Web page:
Fossil Friday – skull of “Little Stevie” the mastodon

 As promised, during our crowdfunding campaign to work on mastodons I’m featuring mastodons in all my Fossil Friday posts. This week is the partial skull of “Little Stevie” from the WSC collections. 

“Little Stevie” was the most complete mastodon found at Diamond Valley Lake, with about 40% of the skeleton recovered. Thanks to a donation by Eric and Gisela Gosch, most of “Little Stevie’s” skeleton is on display in a case embedded in the floor of the museum, but the partially prepared skull is in the collections. Below is a marked-up version of the image above:

The skull is laying upside down, and the yellow arrow is pointing anteriorly. That means you’re looking at the right side of the skull. The 2nd and 3rd upper molars are indicated in blue, and the right occipital condyle is labeled (the skull’s articulation with the first neck vertebra). The broken cheek bones are visible close to the camera, as are the internal choanae (the internal openings for the nostrils) just behind the 3rd molar. There are also a number of postcranial bones in the jacket, including several ribs (there’s one below the yellow arrow) and two thoracic vertebrae indicated by the red arrows. Both thoracic vertebrae are missing their epiphyses, indicating that “Little Stevie” was still growing. However, the femur associated with this skeleton has fused epiphyses, and at least the first two lophs on the third molar are in wear, which suggests that “Little Stevie” was close to full grown, maybe early to mid-20s.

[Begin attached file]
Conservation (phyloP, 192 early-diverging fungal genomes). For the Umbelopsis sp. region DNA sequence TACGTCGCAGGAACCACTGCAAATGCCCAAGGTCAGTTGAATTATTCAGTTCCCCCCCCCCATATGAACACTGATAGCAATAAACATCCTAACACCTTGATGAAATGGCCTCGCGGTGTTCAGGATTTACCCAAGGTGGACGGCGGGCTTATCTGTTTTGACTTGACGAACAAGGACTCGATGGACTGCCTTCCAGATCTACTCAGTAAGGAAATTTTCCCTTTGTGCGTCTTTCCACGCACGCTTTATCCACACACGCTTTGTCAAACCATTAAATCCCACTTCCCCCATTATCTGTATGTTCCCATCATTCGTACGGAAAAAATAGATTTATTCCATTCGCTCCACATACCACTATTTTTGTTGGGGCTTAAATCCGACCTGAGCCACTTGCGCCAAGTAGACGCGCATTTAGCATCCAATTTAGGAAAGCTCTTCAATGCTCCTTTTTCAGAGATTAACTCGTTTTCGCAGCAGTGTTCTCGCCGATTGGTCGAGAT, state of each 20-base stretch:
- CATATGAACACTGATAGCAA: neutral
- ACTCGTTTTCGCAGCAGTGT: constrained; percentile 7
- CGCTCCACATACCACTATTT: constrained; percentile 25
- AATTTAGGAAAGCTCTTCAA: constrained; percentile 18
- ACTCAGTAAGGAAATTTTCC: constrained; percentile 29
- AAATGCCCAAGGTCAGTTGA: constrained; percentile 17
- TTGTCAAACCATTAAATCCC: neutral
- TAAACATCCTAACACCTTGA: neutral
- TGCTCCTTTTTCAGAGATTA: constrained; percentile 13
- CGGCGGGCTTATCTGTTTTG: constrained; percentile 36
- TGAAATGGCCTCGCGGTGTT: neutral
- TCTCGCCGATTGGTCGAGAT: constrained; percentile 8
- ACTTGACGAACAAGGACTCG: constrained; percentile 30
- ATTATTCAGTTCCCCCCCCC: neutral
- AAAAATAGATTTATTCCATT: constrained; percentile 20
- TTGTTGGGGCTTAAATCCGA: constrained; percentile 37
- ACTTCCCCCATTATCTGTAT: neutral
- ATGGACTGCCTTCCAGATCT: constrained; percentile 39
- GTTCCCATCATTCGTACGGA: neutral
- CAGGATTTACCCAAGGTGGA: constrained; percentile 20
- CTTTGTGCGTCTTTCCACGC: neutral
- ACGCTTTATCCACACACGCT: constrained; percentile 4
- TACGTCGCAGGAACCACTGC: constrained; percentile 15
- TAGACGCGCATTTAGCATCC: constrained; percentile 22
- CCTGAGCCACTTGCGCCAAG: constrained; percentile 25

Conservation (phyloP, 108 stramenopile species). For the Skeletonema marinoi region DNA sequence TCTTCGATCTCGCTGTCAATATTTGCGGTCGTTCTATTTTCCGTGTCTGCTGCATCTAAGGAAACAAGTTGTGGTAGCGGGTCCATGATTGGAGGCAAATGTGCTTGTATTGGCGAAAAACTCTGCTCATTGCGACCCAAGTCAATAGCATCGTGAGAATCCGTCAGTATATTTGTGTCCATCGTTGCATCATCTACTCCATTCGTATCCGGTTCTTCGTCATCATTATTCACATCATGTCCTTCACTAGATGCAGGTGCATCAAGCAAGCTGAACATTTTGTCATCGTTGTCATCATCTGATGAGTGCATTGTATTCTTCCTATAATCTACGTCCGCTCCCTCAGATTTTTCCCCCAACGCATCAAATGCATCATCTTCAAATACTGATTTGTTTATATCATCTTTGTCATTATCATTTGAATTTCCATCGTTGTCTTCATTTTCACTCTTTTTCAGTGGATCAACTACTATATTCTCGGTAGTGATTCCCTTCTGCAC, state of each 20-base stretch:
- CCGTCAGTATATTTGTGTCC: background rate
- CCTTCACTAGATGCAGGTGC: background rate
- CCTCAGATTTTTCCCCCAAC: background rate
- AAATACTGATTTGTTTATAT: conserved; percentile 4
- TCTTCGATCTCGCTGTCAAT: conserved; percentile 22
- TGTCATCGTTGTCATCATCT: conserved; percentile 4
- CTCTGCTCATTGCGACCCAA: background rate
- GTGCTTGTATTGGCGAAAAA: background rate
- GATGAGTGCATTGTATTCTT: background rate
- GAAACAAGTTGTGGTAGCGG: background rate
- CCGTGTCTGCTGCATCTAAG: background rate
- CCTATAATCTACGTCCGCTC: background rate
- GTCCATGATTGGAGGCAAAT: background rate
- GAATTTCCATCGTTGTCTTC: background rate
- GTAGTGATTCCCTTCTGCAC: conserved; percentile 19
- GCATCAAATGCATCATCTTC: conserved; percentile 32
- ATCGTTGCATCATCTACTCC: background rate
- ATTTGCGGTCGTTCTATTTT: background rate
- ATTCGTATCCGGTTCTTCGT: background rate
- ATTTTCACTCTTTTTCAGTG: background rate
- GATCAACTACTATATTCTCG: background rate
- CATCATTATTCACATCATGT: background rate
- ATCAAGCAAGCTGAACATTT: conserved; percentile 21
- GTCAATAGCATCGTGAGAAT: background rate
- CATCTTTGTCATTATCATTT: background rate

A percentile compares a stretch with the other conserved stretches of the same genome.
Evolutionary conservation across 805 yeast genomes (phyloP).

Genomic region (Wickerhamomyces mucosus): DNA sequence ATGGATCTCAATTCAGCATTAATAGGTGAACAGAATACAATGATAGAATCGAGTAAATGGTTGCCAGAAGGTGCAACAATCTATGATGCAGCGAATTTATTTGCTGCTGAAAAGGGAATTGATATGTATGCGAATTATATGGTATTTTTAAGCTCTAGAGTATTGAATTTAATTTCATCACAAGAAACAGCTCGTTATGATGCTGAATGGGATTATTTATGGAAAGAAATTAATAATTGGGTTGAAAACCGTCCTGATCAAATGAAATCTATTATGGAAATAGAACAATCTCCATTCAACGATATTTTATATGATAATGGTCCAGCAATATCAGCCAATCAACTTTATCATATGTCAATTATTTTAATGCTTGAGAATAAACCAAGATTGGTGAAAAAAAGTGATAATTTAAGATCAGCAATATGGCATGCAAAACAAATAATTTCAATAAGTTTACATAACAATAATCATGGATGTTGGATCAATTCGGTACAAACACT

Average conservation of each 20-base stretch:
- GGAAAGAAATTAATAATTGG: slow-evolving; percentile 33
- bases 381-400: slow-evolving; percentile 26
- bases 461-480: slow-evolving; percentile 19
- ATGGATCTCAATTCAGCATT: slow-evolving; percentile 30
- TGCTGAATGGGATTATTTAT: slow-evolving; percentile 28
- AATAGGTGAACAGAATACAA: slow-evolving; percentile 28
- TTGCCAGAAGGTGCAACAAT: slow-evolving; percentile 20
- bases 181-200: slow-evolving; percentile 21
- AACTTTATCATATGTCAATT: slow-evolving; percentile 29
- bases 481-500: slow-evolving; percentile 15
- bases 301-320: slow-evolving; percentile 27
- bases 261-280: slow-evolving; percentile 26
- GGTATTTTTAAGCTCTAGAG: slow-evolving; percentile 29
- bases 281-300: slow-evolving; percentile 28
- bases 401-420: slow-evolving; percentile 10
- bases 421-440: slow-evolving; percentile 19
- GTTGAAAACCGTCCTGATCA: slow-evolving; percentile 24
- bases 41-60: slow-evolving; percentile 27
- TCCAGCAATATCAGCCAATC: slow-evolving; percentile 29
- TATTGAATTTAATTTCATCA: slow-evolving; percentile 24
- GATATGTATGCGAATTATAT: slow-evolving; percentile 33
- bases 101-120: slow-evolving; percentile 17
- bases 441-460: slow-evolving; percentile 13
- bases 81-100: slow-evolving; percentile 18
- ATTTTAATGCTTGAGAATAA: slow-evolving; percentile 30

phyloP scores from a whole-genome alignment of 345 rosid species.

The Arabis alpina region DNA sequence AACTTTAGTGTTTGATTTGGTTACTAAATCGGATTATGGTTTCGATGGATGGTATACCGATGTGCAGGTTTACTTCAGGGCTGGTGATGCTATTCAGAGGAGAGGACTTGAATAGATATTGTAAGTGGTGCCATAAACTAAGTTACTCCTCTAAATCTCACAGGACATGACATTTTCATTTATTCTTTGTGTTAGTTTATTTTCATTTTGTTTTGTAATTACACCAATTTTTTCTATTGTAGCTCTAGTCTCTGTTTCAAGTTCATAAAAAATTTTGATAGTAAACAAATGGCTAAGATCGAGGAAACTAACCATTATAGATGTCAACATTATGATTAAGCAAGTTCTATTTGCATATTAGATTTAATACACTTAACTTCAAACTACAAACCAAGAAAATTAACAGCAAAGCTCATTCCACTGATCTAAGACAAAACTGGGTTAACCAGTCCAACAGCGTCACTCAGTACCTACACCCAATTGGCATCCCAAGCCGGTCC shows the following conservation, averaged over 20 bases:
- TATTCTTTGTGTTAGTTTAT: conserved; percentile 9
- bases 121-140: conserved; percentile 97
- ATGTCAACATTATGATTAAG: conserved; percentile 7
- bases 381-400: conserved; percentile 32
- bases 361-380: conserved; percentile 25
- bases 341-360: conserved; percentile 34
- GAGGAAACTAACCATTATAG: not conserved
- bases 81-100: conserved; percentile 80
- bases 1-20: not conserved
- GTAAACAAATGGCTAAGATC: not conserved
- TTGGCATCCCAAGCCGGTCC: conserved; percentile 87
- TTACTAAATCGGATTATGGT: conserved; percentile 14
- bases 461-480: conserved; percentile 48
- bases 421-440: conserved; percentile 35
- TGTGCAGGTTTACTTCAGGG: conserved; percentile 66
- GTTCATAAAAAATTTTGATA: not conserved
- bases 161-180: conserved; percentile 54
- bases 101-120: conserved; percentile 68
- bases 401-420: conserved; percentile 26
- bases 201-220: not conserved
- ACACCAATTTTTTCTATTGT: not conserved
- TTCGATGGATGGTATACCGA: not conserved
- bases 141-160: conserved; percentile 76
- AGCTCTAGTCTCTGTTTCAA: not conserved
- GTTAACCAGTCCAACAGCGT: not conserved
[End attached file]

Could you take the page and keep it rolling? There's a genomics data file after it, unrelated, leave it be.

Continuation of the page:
We don’t know for sure if “Little Stevie” is a male or a female. The best markers for determining sex in a mastodon are the pelvis and the tusks, neither of which is well preserved in “Little Stevie” (although we may eventually be able to get a pelvic measurement). “Little Stevie’s” femur is very close to the size and proportions of the Java Site mastodon from New York, which is thought to be a female, but that’s not a very reliable indicator of sex.

“Little Stevie” does include both 2nd and 3rd molars and a femur, all of which are bones we’re examining in our mastodon study, so that means “Little Stevie” is included in our project. Help us collect more data to compare to “Little Stevie” by donating at


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